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VAT and business tax cut announced for small firms

(Global Times)

08:50, July 31, 2013

The latest tax exemption policy for small- and micro-sized businesses has been announced against a backdrop of weak fiscal revenue growth as the economy cools off, underscoring the government's efforts to foster small business development, the Ministry of Finance said in a statement posted on its website on Tuesday.

The decision to scrap value-­added taxes (VAT) as well as business taxes for small businesses starting August 1 was made by the State Council at an executive meeting on July 24. The government believes the move will benefit more than 6 million small- and micro-sized companies that employ tens of millions of people.

Small companies with monthly sales of no more than 20,000 yuan ($3,258) will be qualified for the exemption, according to the State Council.

The tax exemption will lead to an estimated total tax cut of around 30 billion yuan per annum, the ministry said in the statement, noting that the new move comes in the wake of a series of supportive government policies that have been released over recent years offering various tax and administrative fee cuts for small businesses.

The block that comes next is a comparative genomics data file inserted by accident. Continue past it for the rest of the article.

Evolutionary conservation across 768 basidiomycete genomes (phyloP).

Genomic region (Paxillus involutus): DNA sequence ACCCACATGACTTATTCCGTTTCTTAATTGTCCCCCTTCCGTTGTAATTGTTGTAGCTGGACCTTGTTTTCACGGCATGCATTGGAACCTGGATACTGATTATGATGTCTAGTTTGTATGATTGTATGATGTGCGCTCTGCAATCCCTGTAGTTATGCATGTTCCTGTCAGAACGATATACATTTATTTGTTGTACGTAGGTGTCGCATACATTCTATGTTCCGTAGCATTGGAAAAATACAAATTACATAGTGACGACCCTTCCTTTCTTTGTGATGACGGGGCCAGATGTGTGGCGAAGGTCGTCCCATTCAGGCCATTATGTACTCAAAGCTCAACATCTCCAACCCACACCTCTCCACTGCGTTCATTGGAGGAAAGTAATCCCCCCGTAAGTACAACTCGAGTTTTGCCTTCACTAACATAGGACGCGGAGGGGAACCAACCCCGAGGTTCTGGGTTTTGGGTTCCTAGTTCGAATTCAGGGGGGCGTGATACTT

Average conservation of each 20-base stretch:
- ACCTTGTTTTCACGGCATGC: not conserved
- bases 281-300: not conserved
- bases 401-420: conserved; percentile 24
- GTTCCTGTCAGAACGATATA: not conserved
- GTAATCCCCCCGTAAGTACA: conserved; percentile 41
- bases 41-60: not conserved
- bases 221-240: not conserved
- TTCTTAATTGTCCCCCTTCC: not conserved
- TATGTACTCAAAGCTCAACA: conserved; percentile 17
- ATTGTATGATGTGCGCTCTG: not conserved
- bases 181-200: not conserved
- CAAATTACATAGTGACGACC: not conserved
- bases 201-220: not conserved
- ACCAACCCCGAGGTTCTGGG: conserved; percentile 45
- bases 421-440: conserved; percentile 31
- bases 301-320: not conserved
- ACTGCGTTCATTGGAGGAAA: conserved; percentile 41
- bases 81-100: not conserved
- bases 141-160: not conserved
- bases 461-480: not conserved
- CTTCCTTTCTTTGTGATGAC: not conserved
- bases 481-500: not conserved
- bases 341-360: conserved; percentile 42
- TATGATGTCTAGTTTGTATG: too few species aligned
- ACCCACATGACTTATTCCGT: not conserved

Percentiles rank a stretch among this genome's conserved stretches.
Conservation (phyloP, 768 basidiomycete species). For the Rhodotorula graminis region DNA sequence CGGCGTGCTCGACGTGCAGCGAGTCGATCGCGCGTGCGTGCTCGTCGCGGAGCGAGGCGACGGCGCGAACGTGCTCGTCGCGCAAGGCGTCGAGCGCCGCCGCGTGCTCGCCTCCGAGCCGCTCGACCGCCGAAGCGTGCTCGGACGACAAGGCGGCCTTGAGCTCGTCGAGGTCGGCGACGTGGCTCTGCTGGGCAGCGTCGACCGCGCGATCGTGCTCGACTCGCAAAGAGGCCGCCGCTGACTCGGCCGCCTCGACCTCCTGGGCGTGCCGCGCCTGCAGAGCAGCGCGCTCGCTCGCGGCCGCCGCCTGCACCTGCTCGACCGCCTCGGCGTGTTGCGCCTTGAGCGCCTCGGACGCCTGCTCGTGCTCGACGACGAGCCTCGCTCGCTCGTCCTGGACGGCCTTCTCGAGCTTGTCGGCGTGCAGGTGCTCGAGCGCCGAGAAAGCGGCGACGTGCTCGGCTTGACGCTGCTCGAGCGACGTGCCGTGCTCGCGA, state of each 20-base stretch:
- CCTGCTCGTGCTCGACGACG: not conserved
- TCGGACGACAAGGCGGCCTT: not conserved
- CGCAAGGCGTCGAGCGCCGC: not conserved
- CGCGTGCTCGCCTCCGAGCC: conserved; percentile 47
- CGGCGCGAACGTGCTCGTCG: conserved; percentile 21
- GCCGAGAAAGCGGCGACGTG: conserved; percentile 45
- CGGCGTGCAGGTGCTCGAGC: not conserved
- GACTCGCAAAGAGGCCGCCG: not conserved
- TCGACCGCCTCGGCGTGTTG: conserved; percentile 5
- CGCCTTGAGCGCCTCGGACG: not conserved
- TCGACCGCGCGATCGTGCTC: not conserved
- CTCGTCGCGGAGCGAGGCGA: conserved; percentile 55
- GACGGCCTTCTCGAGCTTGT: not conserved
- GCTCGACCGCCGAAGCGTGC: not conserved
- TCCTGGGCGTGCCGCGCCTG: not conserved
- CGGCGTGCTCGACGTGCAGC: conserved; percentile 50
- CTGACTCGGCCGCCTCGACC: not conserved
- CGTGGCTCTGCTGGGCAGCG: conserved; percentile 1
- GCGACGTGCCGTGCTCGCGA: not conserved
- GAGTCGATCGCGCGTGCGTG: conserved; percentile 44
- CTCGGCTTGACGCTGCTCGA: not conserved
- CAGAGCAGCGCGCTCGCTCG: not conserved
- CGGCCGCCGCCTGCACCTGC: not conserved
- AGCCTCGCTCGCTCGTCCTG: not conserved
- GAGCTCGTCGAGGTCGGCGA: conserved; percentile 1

But concerns remain that the new policy will not be efficient enough in relieving the tax burden on small companies, according to the statement, which responded by saying that the implementation of preferential tax policies needs to give full consideration to the country's public finances, which have already been feeling the pressure of a faltering economic recovery.

In the first half, China took in 6.86 trillion yuan in public fiscal revenue, a rise of 7.5 percent year-on-year, according to the ministry. During the same period of 2012, the growth rate stood at 12.2 percent.

If the tax exemption was designed too broadly and covered the whole small business sector, it could have an impact on public fiscal spending, said the Tuesday statement.

To cope with challenges faced by the economy, the ministry said Friday that general fiscal spending will be further cut during the second half, citing Finance Minister Lou Jiwei.

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